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New Research Reveals the Majority of Parents Overlook Key Steps to Keep Curious Toddlers Safe at Home

WASHINGTON, July 27 /PRNewswire/ -- New research by the national, nonprofit Home Safety Council (HSC) reveals that the vast majority of parents (83 percent) admit that they have left their toddler unsupervised in the home -- for a few moments, or even longer. The survey polled parents of children between the ages of 2 and 4 and found that while almost all had taken some steps to childproof their home, very few have successfully kept their toddlers from getting into dangerous situations.

Keeping-up with curious toddlers isn't easy. In fact, nearly nine out of ten parents surveyed report that their toddler has gotten into trouble the moment their back was turned, underscoring the necessity for constant and close supervision. The survey shows that nearly three-quarters of toddlers have climbed on furniture, and more than half have been caught taking items from a purse or climbing out of the crib.

"Toddlers are smarter, faster and more curious than they were as babies. Things in your home that didn't pose a threat to your infant could injure your toddler in the blink of an eye," said Meri-K Appy, president of the Home Safety Council. "Staying one step ahead of your child is the key to preventing injury. As soon as your baby starts standing-up in the crib or attempting those first steps, it's time to get down on your hands and knees and take a second look at the safety of your home from your toddler's point-of-view. Inspect each room to spot the hazards that need to be fixed."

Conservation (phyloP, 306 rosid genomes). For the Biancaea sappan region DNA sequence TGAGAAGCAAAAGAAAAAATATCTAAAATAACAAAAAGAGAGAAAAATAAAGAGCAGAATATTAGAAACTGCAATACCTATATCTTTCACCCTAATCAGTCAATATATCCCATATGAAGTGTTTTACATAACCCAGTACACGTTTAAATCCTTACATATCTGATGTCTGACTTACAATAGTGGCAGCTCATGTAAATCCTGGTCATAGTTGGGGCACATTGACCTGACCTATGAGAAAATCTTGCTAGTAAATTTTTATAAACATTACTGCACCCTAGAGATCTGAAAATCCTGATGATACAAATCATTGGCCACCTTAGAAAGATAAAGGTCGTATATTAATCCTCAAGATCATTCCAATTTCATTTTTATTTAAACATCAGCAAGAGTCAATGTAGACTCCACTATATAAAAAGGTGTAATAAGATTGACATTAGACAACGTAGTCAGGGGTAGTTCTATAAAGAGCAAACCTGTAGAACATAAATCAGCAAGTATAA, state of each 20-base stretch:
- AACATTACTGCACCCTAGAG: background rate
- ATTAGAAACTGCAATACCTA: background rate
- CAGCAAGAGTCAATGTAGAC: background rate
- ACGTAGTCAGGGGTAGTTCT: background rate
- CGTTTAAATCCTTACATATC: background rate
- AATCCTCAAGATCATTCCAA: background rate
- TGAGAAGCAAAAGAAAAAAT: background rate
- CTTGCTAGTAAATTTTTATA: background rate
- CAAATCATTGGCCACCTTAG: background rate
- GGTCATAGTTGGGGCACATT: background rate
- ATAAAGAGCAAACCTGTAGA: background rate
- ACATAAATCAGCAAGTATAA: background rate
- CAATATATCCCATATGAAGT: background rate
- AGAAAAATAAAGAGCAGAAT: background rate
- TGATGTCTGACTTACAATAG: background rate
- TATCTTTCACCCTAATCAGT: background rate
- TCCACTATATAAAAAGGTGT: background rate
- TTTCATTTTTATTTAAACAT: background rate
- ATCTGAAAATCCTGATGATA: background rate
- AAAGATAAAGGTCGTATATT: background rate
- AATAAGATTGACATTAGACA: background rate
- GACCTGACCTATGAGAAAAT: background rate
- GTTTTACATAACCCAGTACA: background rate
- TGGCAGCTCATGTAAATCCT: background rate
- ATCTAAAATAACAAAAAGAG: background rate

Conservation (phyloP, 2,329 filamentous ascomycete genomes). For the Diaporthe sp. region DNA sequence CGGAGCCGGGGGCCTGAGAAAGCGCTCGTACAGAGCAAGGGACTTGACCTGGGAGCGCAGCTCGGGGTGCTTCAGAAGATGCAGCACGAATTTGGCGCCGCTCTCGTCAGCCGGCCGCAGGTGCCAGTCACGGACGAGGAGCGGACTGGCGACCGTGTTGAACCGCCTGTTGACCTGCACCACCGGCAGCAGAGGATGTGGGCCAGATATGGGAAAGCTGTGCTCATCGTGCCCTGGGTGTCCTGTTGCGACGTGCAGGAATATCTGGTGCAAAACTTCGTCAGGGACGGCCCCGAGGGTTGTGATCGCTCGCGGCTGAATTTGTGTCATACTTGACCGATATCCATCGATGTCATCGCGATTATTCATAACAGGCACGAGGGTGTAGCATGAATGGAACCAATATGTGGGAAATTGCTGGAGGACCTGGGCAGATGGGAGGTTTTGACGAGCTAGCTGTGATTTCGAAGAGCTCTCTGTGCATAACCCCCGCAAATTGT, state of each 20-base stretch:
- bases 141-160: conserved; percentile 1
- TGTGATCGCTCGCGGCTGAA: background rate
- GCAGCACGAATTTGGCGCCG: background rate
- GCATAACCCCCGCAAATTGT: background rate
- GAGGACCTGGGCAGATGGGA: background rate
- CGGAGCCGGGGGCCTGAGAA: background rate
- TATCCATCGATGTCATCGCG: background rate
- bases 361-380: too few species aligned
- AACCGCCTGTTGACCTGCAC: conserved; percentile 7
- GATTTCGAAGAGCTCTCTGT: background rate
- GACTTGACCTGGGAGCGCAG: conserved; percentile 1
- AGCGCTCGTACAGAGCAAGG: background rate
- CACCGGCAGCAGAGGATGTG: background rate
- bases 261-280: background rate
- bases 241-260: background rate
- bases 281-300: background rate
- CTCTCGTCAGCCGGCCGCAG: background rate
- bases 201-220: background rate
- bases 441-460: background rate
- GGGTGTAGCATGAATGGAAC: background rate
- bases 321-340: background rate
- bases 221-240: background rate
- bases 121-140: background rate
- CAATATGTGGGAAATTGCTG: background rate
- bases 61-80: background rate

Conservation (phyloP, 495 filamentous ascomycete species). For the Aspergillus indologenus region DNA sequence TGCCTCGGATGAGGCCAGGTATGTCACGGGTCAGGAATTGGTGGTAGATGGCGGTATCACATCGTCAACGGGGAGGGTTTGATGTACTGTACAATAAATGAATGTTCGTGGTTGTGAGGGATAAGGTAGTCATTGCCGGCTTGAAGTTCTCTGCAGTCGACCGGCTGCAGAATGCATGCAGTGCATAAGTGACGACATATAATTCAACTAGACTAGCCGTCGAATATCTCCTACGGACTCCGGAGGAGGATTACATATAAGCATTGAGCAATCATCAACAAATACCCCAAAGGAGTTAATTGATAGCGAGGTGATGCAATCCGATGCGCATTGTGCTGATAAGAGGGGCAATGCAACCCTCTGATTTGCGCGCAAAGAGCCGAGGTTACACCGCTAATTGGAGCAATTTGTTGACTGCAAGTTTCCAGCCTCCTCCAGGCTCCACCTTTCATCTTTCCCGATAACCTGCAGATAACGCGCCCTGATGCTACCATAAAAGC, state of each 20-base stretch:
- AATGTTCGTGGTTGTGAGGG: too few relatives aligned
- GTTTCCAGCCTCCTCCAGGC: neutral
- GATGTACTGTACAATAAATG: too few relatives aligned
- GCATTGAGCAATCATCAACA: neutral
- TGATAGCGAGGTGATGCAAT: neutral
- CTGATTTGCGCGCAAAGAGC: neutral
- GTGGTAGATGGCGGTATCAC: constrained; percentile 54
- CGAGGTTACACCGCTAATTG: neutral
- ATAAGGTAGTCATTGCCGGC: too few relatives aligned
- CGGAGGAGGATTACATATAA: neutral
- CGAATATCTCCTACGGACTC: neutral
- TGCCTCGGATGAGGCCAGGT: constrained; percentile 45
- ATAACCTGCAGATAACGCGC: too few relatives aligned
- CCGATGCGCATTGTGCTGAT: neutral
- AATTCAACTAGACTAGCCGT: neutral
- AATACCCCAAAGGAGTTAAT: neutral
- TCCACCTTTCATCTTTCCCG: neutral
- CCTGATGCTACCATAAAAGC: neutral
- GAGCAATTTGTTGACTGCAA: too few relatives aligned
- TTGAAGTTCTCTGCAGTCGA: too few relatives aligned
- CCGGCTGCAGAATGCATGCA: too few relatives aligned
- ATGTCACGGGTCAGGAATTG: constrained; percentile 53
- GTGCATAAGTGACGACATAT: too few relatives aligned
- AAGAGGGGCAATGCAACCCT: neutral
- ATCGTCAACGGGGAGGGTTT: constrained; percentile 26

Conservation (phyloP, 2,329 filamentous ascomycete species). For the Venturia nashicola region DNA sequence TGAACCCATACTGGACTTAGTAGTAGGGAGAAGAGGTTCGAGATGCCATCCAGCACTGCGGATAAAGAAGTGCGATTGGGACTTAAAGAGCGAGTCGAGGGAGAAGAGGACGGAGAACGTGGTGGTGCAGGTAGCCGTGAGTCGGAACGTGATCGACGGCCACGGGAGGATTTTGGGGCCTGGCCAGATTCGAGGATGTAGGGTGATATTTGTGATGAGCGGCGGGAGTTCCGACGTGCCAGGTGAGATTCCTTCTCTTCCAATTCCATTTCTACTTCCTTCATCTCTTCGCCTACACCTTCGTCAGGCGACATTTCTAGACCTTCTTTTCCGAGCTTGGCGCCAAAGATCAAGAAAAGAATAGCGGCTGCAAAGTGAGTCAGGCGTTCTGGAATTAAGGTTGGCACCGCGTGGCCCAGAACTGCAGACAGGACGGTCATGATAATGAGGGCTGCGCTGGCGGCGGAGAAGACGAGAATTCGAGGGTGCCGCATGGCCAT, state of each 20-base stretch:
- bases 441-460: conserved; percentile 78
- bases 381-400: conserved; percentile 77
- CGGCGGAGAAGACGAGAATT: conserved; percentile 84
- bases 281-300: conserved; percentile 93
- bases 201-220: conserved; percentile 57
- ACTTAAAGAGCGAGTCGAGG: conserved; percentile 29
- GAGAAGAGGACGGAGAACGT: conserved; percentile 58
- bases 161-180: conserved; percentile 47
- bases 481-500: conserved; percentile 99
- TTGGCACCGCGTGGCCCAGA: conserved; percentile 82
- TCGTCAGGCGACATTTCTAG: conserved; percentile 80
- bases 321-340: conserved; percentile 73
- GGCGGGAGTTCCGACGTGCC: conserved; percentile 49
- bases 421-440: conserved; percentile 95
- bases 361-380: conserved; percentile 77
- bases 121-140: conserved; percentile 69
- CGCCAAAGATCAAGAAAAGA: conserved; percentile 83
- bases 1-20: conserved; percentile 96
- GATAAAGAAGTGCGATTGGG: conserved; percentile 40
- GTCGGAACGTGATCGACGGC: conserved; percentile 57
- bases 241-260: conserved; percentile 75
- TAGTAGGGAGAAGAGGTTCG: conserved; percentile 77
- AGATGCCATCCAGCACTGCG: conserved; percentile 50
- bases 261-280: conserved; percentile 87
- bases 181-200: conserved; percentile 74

Toddler Safety Tips

To help parents stay one step ahead, the Home Safety Council recommends taking a room-by-room approach to fix potential dangers before toddlers are fully mobile. At the first signs of sitting and pulling-up, parents need to take a second look at the safety of their home. Baby-proofing was a good start, but toddler-proofing is different and just as critical. Follow the simple safety steps below to keep toddlers safe -- from the nursery to the backyard and all of the rooms in between.

Parents can test their safety knowledge online and create a customized home safety checklist by visiting

Nursery Safety Tips:

  • Keep cribs and other furniture away from windows. Have window guards or window stops on upper windows. Make sure an adult can open the window fast in case of a fire.
  • Secure tall pieces of furniture by anchoring them to the wall stud so they don't tip over if your child tries to climb on them.
  • Use safety gates at the nursery door and at the tops and bottoms of stairs. For the tops of the stairs, gates that screw to the wall are more secure than "pressure gates."
  • Window blind cords should not have a loop. Cut any loop in two pieces and place them up high where children cannot reach them.
  • Pick up small items like buttons, coins, jewelry and small toys. If something is small enough to fit in a toilet paper tube, it is not safe for little children.
  • Make sure a smoke alarm is inside or near every bedroom. Test each smoke alarm every month. Push the test button until you hear a loud noise. Put new batteries in your smoke alarms at least one time each year.